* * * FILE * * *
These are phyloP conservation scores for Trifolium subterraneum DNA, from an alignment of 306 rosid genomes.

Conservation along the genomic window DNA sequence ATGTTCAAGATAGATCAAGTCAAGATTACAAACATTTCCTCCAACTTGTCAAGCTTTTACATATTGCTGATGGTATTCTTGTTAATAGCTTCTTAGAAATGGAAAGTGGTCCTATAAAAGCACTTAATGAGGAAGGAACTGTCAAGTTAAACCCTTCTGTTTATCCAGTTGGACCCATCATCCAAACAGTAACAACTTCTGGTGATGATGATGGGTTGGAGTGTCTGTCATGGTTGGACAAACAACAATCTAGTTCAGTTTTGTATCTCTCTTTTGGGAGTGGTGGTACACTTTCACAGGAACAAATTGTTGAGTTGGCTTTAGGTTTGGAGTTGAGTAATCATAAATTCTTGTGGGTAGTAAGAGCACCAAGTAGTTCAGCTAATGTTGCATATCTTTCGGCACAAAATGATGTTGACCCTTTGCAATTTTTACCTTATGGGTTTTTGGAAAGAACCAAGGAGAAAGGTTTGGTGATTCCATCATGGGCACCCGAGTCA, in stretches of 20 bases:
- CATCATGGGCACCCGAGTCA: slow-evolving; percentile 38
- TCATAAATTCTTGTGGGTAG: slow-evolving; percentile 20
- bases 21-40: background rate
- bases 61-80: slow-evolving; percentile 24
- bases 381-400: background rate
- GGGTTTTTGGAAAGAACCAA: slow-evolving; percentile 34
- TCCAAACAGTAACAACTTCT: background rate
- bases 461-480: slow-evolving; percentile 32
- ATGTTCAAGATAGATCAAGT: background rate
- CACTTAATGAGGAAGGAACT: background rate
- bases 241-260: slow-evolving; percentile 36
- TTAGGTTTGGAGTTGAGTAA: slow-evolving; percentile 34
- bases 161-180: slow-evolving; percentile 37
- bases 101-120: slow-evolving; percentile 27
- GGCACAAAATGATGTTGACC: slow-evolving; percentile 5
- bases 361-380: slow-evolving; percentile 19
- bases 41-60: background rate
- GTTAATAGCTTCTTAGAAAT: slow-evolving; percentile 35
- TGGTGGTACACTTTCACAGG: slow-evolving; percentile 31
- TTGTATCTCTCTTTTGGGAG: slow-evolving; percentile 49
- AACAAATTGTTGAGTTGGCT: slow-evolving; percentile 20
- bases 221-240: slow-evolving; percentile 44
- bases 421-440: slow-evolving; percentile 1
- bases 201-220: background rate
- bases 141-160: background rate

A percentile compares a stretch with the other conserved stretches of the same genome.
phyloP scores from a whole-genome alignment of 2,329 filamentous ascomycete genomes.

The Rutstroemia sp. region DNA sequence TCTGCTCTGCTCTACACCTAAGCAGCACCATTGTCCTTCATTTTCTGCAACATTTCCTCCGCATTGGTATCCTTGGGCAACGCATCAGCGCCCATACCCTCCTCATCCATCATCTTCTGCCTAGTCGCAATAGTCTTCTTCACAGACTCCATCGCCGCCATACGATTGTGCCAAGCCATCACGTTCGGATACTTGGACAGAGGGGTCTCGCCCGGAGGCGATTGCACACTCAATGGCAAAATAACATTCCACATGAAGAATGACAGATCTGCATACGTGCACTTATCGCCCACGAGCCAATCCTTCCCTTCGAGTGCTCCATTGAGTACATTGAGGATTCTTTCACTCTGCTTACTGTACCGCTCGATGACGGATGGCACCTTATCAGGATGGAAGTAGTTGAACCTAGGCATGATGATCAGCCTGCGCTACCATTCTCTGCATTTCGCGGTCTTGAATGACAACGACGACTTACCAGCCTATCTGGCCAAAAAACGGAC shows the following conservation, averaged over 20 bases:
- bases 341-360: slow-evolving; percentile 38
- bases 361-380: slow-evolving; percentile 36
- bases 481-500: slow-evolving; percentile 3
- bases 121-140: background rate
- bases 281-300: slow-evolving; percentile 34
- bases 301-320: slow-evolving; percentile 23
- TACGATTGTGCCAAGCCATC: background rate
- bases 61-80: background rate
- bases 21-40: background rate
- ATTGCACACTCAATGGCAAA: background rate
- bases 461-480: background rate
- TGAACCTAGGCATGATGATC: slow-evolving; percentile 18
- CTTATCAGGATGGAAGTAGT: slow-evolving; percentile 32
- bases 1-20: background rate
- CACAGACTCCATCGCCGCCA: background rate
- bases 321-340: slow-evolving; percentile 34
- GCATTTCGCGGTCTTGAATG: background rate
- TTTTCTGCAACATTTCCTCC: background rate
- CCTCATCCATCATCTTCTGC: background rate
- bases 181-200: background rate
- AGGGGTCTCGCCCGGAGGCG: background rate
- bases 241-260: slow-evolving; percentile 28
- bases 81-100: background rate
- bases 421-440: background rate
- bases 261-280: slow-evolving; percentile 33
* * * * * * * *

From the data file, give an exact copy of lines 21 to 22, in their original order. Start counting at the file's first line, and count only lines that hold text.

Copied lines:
- TGGTGGTACACTTTCACAGG: slow-evolving; percentile 31
- TTGTATCTCTCTTTTGGGAG: slow-evolving; percentile 49